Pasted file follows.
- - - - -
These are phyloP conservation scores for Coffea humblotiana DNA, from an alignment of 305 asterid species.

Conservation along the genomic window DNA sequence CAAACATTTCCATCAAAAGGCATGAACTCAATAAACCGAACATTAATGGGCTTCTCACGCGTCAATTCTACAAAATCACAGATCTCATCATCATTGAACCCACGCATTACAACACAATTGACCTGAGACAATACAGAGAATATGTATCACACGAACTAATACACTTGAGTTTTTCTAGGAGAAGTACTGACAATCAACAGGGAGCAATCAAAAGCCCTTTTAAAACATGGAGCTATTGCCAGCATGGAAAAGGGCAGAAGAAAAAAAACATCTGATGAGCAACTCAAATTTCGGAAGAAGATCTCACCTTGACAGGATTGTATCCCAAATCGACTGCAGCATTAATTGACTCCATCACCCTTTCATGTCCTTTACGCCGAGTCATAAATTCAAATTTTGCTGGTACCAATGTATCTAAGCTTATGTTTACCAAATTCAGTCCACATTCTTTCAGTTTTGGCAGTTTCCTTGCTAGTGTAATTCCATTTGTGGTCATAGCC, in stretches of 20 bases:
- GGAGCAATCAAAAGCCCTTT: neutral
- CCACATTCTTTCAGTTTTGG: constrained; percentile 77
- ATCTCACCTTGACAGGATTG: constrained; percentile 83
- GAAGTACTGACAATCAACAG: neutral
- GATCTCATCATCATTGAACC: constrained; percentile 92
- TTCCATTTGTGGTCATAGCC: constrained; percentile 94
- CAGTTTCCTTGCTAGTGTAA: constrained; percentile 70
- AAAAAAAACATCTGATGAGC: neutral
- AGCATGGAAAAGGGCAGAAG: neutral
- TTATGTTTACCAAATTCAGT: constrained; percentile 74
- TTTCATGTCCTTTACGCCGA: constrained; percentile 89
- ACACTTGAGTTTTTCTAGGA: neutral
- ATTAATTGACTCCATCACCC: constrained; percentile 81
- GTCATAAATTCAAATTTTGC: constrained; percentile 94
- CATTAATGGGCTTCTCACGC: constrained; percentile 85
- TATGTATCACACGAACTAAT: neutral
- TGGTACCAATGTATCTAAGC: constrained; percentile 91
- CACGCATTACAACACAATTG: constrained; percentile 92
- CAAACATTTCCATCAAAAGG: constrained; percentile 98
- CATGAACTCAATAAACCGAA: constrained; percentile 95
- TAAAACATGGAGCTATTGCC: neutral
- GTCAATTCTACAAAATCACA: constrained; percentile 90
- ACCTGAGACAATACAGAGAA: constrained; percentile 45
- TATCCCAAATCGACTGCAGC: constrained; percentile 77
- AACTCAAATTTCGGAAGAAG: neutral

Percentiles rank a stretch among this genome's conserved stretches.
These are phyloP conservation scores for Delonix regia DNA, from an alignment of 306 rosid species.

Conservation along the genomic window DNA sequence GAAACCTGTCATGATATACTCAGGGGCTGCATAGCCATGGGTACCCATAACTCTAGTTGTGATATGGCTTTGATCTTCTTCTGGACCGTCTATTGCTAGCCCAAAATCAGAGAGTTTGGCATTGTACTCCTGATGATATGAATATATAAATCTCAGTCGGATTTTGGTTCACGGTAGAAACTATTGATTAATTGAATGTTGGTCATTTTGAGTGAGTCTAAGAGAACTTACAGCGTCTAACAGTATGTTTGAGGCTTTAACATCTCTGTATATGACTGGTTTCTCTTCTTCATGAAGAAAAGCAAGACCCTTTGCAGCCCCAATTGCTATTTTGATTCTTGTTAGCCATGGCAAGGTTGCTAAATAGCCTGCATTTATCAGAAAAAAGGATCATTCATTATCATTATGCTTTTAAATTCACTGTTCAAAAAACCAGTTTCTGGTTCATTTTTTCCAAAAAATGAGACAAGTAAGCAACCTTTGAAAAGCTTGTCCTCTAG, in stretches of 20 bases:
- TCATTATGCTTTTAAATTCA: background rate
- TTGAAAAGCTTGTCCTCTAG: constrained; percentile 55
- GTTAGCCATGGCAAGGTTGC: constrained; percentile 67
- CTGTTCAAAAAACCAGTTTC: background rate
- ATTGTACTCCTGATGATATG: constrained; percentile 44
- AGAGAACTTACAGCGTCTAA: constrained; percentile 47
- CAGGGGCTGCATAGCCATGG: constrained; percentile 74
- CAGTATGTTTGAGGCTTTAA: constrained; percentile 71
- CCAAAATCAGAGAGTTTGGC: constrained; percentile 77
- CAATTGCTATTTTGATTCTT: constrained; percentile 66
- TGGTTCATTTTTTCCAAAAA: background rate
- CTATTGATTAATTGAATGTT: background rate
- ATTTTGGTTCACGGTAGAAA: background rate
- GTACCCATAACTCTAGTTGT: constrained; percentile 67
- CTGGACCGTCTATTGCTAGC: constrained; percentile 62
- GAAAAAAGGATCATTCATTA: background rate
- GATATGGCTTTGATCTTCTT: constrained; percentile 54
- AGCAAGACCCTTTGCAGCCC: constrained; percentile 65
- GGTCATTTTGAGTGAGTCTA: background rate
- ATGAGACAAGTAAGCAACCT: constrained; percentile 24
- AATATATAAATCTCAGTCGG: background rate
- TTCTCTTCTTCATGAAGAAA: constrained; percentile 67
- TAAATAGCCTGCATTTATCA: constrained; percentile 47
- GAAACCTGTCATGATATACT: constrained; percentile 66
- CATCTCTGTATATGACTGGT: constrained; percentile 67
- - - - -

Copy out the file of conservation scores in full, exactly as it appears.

These are phyloP conservation scores for Coffea humblotiana DNA, from an alignment of 305 asterid species.

Conservation along the genomic window DNA sequence CAAACATTTCCATCAAAAGGCATGAACTCAATAAACCGAACATTAATGGGCTTCTCACGCGTCAATTCTACAAAATCACAGATCTCATCATCATTGAACCCACGCATTACAACACAATTGACCTGAGACAATACAGAGAATATGTATCACACGAACTAATACACTTGAGTTTTTCTAGGAGAAGTACTGACAATCAACAGGGAGCAATCAAAAGCCCTTTTAAAACATGGAGCTATTGCCAGCATGGAAAAGGGCAGAAGAAAAAAAACATCTGATGAGCAACTCAAATTTCGGAAGAAGATCTCACCTTGACAGGATTGTATCCCAAATCGACTGCAGCATTAATTGACTCCATCACCCTTTCATGTCCTTTACGCCGAGTCATAAATTCAAATTTTGCTGGTACCAATGTATCTAAGCTTATGTTTACCAAATTCAGTCCACATTCTTTCAGTTTTGGCAGTTTCCTTGCTAGTGTAATTCCATTTGTGGTCATAGCC, in stretches of 20 bases:
- GGAGCAATCAAAAGCCCTTT: neutral
- CCACATTCTTTCAGTTTTGG: constrained; percentile 77
- ATCTCACCTTGACAGGATTG: constrained; percentile 83
- GAAGTACTGACAATCAACAG: neutral
- GATCTCATCATCATTGAACC: constrained; percentile 92
- TTCCATTTGTGGTCATAGCC: constrained; percentile 94
- CAGTTTCCTTGCTAGTGTAA: constrained; percentile 70
- AAAAAAAACATCTGATGAGC: neutral
- AGCATGGAAAAGGGCAGAAG: neutral
- TTATGTTTACCAAATTCAGT: constrained; percentile 74
- TTTCATGTCCTTTACGCCGA: constrained; percentile 89
- ACACTTGAGTTTTTCTAGGA: neutral
- ATTAATTGACTCCATCACCC: constrained; percentile 81
- GTCATAAATTCAAATTTTGC: constrained; percentile 94
- CATTAATGGGCTTCTCACGC: constrained; percentile 85
- TATGTATCACACGAACTAAT: neutral
- TGGTACCAATGTATCTAAGC: constrained; percentile 91
- CACGCATTACAACACAATTG: constrained; percentile 92
- CAAACATTTCCATCAAAAGG: constrained; percentile 98
- CATGAACTCAATAAACCGAA: constrained; percentile 95
- TAAAACATGGAGCTATTGCC: neutral
- GTCAATTCTACAAAATCACA: constrained; percentile 90
- ACCTGAGACAATACAGAGAA: constrained; percentile 45
- TATCCCAAATCGACTGCAGC: constrained; percentile 77
- AACTCAAATTTCGGAAGAAG: neutral

Percentiles rank a stretch among this genome's conserved stretches.
These are phyloP conservation scores for Delonix regia DNA, from an alignment of 306 rosid species.

Conservation along the genomic window DNA sequence GAAACCTGTCATGATATACTCAGGGGCTGCATAGCCATGGGTACCCATAACTCTAGTTGTGATATGGCTTTGATCTTCTTCTGGACCGTCTATTGCTAGCCCAAAATCAGAGAGTTTGGCATTGTACTCCTGATGATATGAATATATAAATCTCAGTCGGATTTTGGTTCACGGTAGAAACTATTGATTAATTGAATGTTGGTCATTTTGAGTGAGTCTAAGAGAACTTACAGCGTCTAACAGTATGTTTGAGGCTTTAACATCTCTGTATATGACTGGTTTCTCTTCTTCATGAAGAAAAGCAAGACCCTTTGCAGCCCCAATTGCTATTTTGATTCTTGTTAGCCATGGCAAGGTTGCTAAATAGCCTGCATTTATCAGAAAAAAGGATCATTCATTATCATTATGCTTTTAAATTCACTGTTCAAAAAACCAGTTTCTGGTTCATTTTTTCCAAAAAATGAGACAAGTAAGCAACCTTTGAAAAGCTTGTCCTCTAG, in stretches of 20 bases:
- TCATTATGCTTTTAAATTCA: background rate
- TTGAAAAGCTTGTCCTCTAG: constrained; percentile 55
- GTTAGCCATGGCAAGGTTGC: constrained; percentile 67
- CTGTTCAAAAAACCAGTTTC: background rate
- ATTGTACTCCTGATGATATG: constrained; percentile 44
- AGAGAACTTACAGCGTCTAA: constrained; percentile 47
- CAGGGGCTGCATAGCCATGG: constrained; percentile 74
- CAGTATGTTTGAGGCTTTAA: constrained; percentile 71
- CCAAAATCAGAGAGTTTGGC: constrained; percentile 77
- CAATTGCTATTTTGATTCTT: constrained; percentile 66
- TGGTTCATTTTTTCCAAAAA: background rate
- CTATTGATTAATTGAATGTT: background rate
- ATTTTGGTTCACGGTAGAAA: background rate
- GTACCCATAACTCTAGTTGT: constrained; percentile 67
- CTGGACCGTCTATTGCTAGC: constrained; percentile 62
- GAAAAAAGGATCATTCATTA: background rate
- GATATGGCTTTGATCTTCTT: constrained; percentile 54
- AGCAAGACCCTTTGCAGCCC: constrained; percentile 65
- GGTCATTTTGAGTGAGTCTA: background rate
- ATGAGACAAGTAAGCAACCT: constrained; percentile 24
- AATATATAAATCTCAGTCGG: background rate
- TTCTCTTCTTCATGAAGAAA: constrained; percentile 67
- TAAATAGCCTGCATTTATCA: constrained; percentile 47
- GAAACCTGTCATGATATACT: constrained; percentile 66
- CATCTCTGTATATGACTGGT: constrained; percentile 67